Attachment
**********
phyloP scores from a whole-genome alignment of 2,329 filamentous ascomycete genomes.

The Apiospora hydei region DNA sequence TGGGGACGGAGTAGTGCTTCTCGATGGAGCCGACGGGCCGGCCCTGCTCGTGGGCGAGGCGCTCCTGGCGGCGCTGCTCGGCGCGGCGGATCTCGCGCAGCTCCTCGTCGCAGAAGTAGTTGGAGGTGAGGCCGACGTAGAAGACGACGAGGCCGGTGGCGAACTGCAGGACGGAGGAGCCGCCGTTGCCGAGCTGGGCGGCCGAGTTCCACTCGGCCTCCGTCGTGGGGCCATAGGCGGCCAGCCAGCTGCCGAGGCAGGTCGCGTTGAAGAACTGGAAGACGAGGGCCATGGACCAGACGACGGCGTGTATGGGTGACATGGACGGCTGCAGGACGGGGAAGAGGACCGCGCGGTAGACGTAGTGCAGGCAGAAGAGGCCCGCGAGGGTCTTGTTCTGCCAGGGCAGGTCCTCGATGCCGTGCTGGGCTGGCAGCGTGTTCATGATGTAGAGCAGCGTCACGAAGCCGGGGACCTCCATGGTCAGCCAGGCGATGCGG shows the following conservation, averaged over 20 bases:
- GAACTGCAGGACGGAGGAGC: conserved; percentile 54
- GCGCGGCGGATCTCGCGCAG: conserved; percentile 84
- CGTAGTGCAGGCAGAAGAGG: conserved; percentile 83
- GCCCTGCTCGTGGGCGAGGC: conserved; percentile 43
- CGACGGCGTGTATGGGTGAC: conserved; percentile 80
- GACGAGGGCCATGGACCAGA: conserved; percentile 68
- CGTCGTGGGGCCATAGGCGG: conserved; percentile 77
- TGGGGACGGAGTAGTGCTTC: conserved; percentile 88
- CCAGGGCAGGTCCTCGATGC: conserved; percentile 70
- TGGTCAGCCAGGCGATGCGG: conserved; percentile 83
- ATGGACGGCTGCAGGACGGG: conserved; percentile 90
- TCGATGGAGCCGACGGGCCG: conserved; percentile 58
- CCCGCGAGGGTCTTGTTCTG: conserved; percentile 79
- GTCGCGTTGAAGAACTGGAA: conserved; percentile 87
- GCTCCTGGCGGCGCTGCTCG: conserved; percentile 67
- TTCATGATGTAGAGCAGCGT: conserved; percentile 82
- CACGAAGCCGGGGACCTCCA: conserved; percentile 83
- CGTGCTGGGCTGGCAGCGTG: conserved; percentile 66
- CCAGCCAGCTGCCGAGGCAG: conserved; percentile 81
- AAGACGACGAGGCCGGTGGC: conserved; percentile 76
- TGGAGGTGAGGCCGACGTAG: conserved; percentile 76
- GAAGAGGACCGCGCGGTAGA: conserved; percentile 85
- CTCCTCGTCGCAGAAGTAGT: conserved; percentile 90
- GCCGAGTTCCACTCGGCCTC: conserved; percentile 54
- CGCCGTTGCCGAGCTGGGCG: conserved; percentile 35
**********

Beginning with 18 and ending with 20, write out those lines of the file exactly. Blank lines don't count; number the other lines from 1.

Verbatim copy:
- TTCATGATGTAGAGCAGCGT: conserved; percentile 82
- CACGAAGCCGGGGACCTCCA: conserved; percentile 83
- CGTGCTGGGCTGGCAGCGTG: conserved; percentile 66